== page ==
Todd Akin’s orthodoxy

Predictably, now that Todd “Legitimate Rape” Akin has refused to step aside for a more presentable wingnut, the GOP operatives who tried to get rid of him are now rallying ’round.

Of course it’s not entirely fair to pin all Akin’s lunatic beliefs on his supporters. But on one point he’s entirely orthodox: his disapproval of employment-discrimination laws. When he says:

I believe in free enterprise. I don’t think the government should be telling people what you pay and what you don’t pay. I think it’s about freedom.  If someone what’s to hire somebody and they agree on a salary, that’s fine, however it wants to work. So, the government sticking its nose into all kinds of things has gotten us into huge trouble.

he’s right in the GOP mainstream: only three Republicans voted for the Lily Ledbetter law Akin voted against.

Note that, as a matter of logic, it makes no sense to support laws against discrimination in hiring (against women or blacks or gays or Jews) if you oppose laws against discrimination in pay, since an employer could simply offer members of the groups he doesn’t want to hire a wage of zero.

Wouldn’t this be a nice question to ask Mitt Romney? Does he agree or disagree with the proposition that free enterprise includes the right to discriminate in employment?

 

Comments

  1. Warren Terra says

    Dude better watch out for Zombie Samuel Gompers if he’s going down that road.

    It really is sad how many Republicans think The Gilded Age was awesome. I suppose it’s something about the gold.

  2. Thomas says

    I’m not convinced about the ‘matter of logic’. It seems to me that, for example, one could support a law against discrimination in hiring and use as evidence of discrimination the fact that the employer offered pay much less that the market range to blacks or women. That is, one would allow market-based discrimination in wages, but not discrimination in hiring.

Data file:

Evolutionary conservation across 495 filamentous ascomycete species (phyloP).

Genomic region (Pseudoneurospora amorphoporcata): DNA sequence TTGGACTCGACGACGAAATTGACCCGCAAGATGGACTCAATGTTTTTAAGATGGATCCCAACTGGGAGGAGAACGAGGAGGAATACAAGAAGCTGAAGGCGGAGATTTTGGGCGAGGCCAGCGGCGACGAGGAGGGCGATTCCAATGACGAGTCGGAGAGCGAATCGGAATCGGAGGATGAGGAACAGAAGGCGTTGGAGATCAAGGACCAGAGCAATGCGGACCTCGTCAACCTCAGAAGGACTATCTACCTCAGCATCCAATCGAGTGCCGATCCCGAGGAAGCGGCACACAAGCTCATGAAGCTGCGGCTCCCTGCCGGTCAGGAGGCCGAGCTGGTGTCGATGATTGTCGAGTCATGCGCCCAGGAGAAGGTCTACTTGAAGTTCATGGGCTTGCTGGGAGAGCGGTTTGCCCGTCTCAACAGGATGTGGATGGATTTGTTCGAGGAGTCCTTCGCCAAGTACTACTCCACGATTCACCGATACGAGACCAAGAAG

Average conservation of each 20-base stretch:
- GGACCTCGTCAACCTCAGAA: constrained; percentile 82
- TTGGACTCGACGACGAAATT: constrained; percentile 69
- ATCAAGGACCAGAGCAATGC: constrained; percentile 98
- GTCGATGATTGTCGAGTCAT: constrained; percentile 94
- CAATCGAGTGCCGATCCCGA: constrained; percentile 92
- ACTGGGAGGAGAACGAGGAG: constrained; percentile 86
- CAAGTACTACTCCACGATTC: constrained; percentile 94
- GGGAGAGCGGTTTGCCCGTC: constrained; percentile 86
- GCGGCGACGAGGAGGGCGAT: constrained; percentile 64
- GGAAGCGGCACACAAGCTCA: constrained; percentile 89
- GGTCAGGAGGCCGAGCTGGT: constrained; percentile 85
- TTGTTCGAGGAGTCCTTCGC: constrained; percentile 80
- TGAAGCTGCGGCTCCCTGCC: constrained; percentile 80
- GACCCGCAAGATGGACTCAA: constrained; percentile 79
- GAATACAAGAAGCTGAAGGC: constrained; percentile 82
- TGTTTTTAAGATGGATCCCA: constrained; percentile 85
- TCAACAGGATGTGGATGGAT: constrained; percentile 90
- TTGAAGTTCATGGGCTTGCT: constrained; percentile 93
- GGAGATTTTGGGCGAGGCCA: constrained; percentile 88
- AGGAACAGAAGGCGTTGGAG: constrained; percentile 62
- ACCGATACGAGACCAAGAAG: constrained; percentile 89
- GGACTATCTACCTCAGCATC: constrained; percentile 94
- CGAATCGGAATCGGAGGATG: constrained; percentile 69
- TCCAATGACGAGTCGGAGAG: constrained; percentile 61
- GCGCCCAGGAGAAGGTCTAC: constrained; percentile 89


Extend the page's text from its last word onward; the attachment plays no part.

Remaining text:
I don’t think that would be any more logically inconsistent than requiring equal pay for equal work but not doing anything about lower pay in female-dominated jobs than in male-dominated jobs, which is a fairly common attitude for us progressives.

  3. Guy says

    They’ve already asked Mitt that question. He’s refused to answer, on the grounds that his answer might cause someone not to vote for him.

  4. says

    I think it’s about freedom. If someone what’s to hire somebody and they agree on a salary, that’s fine, however it wants to work.

    A cameo post by “Bux” explaining how Akin’s thinking should be extended to child labor laws would be most appropriate.
    Children really do make the best coal miners you know. Surely Akin (like Bux) believes in the freedom of a family to employ their children as they deem fit.

    By the way this is not snark.
    I believe in pushing wingnuts along the path of their philosophical underpinnings until they are confronted with accepting an absurdity that logical follows from it.

    For example: If Santorum says Global warming is a liberal hoax he should be pushed along that path like this:

    Every industrial nation on earth has their military planning for the various scenarios resulting from global warming. Since you think warming is liberal hoax, will you look into the camera and promise the American people that when you are president will you instruct our generals and strategists to quit wasting time and money on such planning?